Few of his cows which were bought by some of his neighbors returned his cows free of cost pitying him. There was not a single day when Bommayya wondered about his missing cows and cried. He wondered whether they are fed properly in somebody’s house, or slaughtered for meat.
It was monsoon season; his old house couldn’t take the heavy weight of rain and collapsed. With mud-wall leveled to the ground and roof gone, Bommayya made the nearby bus stop as his home, with water pouring in from all sides. He never complained about anything, in fact, he never felt happy, his cow by his aside he felt content and peaceful.
Old age was the only thing holding up Bommayya from doing his daily chores. His eye sight blurred and his joint pain increased, but still he took the cows for grazing daily.
When Bommayya’s old heart changed its beating pattern he wondered what will happen to his cows if he died. He was admitted to same hospital again by his neighbors. Doctor never thought he would make it. With his senses gone, he talked about his cows with other patients over and over again. Sometimes he would call his cows name loudly and say “come home, it’s late, it’s getting darker. The strangers will take you, come home, come to me”.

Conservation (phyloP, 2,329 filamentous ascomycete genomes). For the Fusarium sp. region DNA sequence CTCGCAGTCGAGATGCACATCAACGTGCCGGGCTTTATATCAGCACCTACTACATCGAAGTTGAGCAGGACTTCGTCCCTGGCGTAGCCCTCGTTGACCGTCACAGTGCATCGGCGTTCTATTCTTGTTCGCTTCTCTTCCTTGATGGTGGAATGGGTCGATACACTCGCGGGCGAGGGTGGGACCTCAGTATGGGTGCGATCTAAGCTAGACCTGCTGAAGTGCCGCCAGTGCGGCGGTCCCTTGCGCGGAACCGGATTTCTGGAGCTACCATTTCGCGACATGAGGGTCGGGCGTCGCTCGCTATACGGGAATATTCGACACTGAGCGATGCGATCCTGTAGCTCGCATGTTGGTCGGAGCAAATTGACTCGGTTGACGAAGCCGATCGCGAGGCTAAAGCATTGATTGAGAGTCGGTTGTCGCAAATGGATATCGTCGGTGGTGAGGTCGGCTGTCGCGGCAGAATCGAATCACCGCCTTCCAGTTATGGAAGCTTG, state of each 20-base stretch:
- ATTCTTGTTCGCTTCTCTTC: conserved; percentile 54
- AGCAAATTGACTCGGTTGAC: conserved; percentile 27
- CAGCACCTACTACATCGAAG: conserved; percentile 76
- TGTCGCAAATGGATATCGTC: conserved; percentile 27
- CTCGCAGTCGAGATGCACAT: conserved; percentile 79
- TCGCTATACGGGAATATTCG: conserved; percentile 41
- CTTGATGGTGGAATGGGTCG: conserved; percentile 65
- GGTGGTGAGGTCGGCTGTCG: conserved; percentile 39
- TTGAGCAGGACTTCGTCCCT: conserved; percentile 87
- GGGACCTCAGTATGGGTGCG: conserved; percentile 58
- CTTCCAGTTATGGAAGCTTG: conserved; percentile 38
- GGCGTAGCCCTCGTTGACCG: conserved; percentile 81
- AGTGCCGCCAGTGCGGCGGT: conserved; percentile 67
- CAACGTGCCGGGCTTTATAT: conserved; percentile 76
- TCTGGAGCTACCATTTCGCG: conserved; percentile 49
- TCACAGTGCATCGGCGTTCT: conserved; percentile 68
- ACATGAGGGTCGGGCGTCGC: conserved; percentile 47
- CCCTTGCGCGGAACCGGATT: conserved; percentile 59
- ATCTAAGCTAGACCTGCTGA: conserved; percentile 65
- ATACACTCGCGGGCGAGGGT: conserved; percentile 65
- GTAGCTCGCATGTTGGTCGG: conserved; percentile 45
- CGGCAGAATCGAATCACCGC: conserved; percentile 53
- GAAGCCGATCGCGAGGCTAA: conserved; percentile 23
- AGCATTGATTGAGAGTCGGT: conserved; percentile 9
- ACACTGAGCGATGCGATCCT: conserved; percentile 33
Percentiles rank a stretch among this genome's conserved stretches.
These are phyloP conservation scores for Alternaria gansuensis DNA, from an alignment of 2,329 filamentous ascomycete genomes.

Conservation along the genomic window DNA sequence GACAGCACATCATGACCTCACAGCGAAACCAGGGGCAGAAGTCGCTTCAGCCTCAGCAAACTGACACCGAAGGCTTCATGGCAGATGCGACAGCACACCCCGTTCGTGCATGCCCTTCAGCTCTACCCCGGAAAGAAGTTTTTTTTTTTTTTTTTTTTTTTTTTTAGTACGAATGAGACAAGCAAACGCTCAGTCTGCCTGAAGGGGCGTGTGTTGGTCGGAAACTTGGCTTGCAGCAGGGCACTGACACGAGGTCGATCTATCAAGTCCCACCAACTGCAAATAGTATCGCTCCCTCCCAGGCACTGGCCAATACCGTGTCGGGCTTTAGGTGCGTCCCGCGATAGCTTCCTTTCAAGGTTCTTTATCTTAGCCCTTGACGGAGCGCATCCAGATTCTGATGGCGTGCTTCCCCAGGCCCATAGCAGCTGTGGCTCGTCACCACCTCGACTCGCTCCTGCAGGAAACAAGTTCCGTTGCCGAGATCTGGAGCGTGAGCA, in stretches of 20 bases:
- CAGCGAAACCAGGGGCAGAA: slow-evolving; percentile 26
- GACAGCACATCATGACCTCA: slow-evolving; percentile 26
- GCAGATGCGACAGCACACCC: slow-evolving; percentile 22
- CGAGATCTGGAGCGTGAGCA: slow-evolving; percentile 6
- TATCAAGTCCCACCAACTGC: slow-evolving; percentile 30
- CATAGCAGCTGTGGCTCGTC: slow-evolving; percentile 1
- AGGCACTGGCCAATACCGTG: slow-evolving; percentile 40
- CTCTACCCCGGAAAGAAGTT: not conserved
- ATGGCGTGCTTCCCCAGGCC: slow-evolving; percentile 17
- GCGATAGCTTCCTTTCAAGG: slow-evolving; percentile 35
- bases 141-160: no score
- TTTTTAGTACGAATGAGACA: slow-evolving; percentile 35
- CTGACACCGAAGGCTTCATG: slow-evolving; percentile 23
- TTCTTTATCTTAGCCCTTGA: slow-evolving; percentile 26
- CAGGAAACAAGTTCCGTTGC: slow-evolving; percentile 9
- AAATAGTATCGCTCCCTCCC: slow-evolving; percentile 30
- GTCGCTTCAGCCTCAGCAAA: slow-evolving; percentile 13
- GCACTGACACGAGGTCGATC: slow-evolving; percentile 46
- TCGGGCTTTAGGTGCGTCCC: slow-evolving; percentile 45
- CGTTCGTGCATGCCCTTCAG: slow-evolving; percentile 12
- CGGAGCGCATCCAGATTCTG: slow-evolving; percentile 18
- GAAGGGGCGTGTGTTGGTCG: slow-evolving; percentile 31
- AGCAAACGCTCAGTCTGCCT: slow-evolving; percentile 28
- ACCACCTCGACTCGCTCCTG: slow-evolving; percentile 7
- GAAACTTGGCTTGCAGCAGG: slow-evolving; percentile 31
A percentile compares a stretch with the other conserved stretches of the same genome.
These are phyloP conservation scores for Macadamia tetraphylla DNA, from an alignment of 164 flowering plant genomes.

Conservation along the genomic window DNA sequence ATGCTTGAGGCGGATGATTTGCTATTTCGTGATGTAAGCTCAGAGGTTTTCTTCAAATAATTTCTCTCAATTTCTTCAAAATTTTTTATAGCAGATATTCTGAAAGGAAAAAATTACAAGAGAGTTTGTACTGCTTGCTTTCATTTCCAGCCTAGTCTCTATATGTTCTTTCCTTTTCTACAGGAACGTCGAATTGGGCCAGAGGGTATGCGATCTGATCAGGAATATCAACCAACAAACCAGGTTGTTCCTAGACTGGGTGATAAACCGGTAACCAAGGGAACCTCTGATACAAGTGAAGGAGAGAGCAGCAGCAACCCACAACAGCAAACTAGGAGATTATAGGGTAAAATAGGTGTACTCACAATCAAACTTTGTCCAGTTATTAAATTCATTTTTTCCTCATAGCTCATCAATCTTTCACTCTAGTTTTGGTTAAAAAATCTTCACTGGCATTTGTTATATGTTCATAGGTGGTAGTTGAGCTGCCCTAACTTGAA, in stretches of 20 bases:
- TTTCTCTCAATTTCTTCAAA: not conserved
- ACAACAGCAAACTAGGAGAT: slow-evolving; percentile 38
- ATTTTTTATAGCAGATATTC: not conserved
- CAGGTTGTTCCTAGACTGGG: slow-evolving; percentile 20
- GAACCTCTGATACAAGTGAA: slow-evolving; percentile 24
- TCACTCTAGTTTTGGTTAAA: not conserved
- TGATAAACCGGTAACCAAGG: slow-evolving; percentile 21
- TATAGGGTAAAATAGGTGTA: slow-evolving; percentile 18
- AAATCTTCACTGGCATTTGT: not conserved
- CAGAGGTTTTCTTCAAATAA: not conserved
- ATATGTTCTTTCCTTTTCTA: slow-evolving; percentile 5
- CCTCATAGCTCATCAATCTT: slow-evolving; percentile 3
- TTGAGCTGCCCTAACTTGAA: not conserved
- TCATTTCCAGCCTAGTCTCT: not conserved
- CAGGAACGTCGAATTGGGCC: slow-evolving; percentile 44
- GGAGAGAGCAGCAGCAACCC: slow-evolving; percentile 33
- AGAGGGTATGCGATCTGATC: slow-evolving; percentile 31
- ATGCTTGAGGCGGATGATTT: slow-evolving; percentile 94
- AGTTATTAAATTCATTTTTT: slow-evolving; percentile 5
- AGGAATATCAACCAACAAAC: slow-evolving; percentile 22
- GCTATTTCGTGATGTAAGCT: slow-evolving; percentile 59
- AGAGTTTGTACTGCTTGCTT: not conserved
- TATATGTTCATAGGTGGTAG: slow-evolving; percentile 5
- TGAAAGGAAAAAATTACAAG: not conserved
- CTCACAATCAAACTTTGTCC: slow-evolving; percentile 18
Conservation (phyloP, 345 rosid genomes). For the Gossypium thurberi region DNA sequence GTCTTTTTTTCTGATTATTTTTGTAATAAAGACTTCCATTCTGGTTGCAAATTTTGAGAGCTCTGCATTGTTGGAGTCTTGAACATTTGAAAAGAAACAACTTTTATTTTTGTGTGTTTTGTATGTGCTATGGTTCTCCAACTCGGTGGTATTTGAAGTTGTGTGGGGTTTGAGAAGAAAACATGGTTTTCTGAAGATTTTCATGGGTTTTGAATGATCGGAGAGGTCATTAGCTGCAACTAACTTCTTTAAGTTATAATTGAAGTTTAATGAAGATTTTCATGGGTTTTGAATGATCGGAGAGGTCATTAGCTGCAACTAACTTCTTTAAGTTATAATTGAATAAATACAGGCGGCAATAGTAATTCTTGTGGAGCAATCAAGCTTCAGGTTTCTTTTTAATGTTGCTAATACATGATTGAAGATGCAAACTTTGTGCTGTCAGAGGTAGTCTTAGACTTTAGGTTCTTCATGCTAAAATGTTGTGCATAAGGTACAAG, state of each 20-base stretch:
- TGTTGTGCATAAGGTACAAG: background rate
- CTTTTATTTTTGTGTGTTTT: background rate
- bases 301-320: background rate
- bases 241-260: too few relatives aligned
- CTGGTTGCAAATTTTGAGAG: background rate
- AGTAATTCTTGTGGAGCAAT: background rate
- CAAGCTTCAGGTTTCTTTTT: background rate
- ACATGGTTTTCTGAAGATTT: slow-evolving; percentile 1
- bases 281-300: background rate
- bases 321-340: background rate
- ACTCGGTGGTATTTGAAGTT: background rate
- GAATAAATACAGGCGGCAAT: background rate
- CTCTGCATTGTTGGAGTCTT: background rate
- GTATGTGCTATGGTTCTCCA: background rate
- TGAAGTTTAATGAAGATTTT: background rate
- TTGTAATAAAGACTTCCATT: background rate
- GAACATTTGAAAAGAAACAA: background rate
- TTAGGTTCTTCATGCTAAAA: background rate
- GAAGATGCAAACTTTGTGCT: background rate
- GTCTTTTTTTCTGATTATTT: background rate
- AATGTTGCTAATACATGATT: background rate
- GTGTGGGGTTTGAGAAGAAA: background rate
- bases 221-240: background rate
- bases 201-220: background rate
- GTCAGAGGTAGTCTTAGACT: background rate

In his absence, his cows were stolen again and dragged to the slaughter house. Cows cried, calling him in their own language while he called them, told them to come to him and he will save them from all bad things. Even though he lost all his senses, he knew his cows were in danger. One fine day when he closed his eyes with all images of his cows and memories of his all loving cows floating in front of his shut eyes he never opened them again.
The ages have been passed, time has been rolled like a roller coaster ride, but there are no cowboys like Bommayya in Kammaje. After all this years the bus stop bearing the sign on Bommayya’s existence and cows still stands in same place.